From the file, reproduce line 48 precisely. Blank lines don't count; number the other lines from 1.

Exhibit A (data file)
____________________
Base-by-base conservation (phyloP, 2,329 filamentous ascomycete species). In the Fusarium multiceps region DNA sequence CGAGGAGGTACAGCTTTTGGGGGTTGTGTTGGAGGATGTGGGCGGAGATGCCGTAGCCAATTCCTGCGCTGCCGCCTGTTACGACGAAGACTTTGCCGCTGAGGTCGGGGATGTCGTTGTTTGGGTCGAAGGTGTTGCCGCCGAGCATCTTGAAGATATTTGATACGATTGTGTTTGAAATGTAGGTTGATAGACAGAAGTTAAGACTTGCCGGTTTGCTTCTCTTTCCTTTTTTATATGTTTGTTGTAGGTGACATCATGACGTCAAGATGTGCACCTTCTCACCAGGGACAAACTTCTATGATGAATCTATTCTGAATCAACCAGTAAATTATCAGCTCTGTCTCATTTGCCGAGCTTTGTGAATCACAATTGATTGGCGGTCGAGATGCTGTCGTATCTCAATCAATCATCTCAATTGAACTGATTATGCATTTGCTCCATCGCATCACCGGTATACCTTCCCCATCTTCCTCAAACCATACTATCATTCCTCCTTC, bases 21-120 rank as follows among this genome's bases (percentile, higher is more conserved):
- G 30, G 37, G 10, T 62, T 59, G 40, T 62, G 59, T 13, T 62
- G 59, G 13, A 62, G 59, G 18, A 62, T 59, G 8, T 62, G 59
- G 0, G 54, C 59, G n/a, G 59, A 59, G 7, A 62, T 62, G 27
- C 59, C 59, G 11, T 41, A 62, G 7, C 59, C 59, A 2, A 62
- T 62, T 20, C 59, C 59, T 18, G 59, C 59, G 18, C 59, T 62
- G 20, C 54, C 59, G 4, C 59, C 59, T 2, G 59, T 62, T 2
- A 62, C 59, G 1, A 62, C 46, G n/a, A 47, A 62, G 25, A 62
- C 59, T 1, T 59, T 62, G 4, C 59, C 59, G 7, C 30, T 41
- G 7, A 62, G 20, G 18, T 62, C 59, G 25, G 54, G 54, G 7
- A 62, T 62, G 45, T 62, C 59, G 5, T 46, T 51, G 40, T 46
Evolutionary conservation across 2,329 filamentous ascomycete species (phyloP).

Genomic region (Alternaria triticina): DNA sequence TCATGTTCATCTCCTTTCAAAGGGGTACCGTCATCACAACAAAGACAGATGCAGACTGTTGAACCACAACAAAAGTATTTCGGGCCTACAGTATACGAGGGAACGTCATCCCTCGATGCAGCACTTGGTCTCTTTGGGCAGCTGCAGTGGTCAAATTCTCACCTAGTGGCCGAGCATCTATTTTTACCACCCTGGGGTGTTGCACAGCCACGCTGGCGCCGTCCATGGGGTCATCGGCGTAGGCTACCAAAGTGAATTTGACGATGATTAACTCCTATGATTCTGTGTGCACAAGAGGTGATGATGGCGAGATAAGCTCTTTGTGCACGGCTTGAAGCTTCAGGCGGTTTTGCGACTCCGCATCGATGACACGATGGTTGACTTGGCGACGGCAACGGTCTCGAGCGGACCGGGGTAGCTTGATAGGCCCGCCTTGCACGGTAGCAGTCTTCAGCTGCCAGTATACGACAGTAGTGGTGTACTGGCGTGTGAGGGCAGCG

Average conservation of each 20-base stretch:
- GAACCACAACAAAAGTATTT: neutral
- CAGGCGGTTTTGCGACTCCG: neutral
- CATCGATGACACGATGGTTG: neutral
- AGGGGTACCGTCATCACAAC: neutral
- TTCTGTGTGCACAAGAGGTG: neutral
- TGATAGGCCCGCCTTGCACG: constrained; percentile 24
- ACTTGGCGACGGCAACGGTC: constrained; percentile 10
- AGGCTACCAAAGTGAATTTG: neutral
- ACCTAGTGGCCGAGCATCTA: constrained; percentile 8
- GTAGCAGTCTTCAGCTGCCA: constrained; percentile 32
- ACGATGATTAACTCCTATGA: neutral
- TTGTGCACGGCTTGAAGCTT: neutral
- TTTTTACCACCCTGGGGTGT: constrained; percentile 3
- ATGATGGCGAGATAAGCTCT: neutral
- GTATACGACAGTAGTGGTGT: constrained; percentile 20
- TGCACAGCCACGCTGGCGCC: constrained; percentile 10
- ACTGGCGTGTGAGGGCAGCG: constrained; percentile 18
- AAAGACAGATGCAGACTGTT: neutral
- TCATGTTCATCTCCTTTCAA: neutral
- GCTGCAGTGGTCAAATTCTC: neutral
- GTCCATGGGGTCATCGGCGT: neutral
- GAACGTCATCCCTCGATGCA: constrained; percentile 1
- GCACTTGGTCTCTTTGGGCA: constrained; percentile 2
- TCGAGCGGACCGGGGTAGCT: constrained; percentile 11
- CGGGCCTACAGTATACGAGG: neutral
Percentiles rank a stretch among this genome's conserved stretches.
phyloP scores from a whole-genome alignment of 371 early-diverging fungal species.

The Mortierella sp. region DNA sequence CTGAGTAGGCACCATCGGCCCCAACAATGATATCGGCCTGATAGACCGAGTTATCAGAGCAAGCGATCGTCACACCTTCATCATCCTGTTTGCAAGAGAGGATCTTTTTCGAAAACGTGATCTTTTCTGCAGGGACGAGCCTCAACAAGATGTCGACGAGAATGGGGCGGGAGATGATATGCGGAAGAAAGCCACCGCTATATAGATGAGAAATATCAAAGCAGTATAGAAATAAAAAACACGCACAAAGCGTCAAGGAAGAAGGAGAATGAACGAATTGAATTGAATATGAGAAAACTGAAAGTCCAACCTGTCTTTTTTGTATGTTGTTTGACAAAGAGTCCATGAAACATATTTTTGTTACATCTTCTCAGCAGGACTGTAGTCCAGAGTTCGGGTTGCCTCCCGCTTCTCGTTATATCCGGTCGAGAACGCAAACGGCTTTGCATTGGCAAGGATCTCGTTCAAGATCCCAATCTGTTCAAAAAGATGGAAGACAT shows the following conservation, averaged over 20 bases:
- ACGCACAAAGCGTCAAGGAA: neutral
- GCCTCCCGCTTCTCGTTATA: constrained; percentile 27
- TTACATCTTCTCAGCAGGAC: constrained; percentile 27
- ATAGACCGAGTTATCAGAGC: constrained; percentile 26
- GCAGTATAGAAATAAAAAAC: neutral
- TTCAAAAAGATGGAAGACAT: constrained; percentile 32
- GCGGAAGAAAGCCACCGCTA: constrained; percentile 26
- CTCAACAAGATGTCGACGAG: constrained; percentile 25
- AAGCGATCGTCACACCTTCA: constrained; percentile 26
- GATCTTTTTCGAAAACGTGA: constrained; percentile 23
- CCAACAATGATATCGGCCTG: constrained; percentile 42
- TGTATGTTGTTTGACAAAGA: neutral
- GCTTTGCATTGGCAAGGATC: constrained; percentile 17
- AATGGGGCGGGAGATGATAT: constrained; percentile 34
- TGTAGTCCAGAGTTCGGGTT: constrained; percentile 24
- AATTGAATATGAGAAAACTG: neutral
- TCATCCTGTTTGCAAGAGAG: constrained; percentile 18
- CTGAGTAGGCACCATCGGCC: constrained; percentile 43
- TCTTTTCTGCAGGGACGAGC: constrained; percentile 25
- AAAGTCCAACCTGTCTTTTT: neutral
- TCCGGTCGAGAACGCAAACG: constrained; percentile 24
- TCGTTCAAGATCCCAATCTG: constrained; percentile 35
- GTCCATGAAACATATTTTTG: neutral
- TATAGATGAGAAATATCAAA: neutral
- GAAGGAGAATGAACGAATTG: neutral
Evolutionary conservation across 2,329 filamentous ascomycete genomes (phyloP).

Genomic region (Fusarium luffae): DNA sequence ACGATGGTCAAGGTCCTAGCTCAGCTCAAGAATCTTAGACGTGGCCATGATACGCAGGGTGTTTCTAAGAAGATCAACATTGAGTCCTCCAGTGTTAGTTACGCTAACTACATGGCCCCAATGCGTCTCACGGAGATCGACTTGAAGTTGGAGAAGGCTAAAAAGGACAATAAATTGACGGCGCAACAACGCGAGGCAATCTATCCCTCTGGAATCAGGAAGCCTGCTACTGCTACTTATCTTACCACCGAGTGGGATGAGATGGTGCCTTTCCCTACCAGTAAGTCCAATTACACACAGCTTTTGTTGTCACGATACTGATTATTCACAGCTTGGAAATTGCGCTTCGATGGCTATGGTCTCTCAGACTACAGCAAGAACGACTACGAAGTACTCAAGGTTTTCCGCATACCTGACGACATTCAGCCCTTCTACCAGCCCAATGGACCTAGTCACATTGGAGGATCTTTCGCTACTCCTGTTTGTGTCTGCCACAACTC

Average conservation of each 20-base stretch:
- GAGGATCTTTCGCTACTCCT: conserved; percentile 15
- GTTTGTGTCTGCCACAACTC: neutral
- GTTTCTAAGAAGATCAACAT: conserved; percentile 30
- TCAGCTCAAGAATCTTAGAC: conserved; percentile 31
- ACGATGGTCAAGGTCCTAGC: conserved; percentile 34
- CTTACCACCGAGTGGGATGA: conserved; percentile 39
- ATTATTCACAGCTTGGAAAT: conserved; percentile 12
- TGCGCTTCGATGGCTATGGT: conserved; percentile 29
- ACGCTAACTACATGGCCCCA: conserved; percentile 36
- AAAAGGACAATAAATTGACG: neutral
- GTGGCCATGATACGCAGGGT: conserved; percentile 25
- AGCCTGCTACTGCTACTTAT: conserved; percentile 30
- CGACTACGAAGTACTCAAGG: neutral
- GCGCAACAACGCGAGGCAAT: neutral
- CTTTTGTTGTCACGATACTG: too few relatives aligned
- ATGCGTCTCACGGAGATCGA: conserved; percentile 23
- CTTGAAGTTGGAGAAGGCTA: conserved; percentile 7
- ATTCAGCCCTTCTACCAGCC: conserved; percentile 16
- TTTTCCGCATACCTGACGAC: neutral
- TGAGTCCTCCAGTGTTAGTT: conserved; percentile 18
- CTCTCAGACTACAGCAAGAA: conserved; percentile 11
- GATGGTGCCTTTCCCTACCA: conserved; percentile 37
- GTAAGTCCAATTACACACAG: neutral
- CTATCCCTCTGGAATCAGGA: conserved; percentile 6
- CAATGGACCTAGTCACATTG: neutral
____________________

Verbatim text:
- TTCAAAAAGATGGAAGACAT: constrained; percentile 32